As you can see since 1816 until 1914 % of Jews among the total population of Warsaw was constantly increasing.

That was perhaps due to Jewish population (note that most of them were Orthodox Jews) having more children than Christians. Significant Jewish emigration from Warsaw (mostly to the USA) in the 2nd half of the 19th century and in first years of the 20th century (until WW1) could not "consume" entire natural growth, especially that in addition to slightly higher natural growth than among Christians, there was also Jewish immigration to Warsaw from smaller settlements and from abroad (mostly from the east - so called "Litvaks").

About immigration of Jewish "Litvaks" from the east to Warsaw:


(...) This growth resulted not only from natural increase and migration from the small towns and villages of the Congress Kingdom but also from the movement of Jews from the Russian Pale of Jewish Settlement to Warsaw, which was legal after 1868. This movement intensified after the introduction of new anti-Jewish laws in the tsarist empire after 1881, which did not apply to the Congress Kingdom. In all, by the outbreak of World War I, perhaps 150,000 "Litvaks", as Jews from these areas were called, had moved to Warsaw. (...)

Angela
25-04-15, 01:39
I've never done much research in this area, but I figure the USDA should know what it's talking about. Apparently there are two types of TB bacillus, one human and one bovine. There seems to be a dispute as to who first infected whom. There is no dispute as to the fact that humans can become infected by the bovine version, often through drinking infected raw milk (this is obviously not a problem now, what with pasteurization), but also from improperly handled or cooked meat from an infected animal, and from merely working with them. Also, animals raised in dark pens in more urban environments were also apparently far less healthy than those raised in the country because fresh air and sunlight kill the bacillus.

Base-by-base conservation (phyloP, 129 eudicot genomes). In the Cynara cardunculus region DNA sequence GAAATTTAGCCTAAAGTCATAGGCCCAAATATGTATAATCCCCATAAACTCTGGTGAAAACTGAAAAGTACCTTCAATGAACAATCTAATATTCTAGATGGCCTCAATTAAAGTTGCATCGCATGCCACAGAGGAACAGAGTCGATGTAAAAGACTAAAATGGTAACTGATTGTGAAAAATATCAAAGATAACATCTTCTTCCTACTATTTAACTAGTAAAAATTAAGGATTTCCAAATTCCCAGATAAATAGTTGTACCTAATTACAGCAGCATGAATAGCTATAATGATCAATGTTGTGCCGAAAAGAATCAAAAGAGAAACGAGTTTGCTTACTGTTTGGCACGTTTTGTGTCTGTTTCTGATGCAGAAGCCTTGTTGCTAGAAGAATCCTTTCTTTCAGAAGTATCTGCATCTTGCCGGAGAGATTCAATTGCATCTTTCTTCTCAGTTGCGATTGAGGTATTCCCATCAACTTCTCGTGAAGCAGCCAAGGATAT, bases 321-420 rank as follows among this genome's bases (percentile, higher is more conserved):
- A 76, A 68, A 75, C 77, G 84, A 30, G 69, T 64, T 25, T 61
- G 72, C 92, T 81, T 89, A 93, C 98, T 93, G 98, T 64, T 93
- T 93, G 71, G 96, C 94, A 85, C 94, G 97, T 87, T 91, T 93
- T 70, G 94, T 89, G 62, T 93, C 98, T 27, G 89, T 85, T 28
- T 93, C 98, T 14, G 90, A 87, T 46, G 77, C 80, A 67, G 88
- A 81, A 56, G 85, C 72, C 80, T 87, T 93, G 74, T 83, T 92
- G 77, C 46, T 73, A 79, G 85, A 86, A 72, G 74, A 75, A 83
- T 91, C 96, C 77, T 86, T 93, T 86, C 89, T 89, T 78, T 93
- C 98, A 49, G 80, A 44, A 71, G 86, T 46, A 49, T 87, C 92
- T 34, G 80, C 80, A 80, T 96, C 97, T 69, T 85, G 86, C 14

http://www.fsis.usda.gov/OPHS/tbbroch.htm
http://www.bovinetb.co.uk/article.php?article_id=24

Just anecdotally, a lot of Jews of my acquaintance are lactose intolerant so I doubt they did much drinking of raw milk. Their method of inspecting, butchering and cooking meat might have lessened their chances of infection as well.

It's my understanding that the Torah mandates that the husband must do his "duty" to his wife at least once a week. Perhaps, once infant mortality rates went down that had something to do with it. :) This is just going by what someone told me, so don't quote me on this!

Ed. This study is also very interesting. The authors claim that in 19th century Britain virtually the entire milk drinking population was infected with the bovine version of TB, and in postmortems of children under 12, 30% of them had contracted the disease.
https://www.academia.edu/3161017/Milk_consumption_and_tuberculosis_in_Britain_1850-1950

Drinking milk was not an unalloyed blessing before pasteurization.

Greying Wanderer
25-04-15, 22:41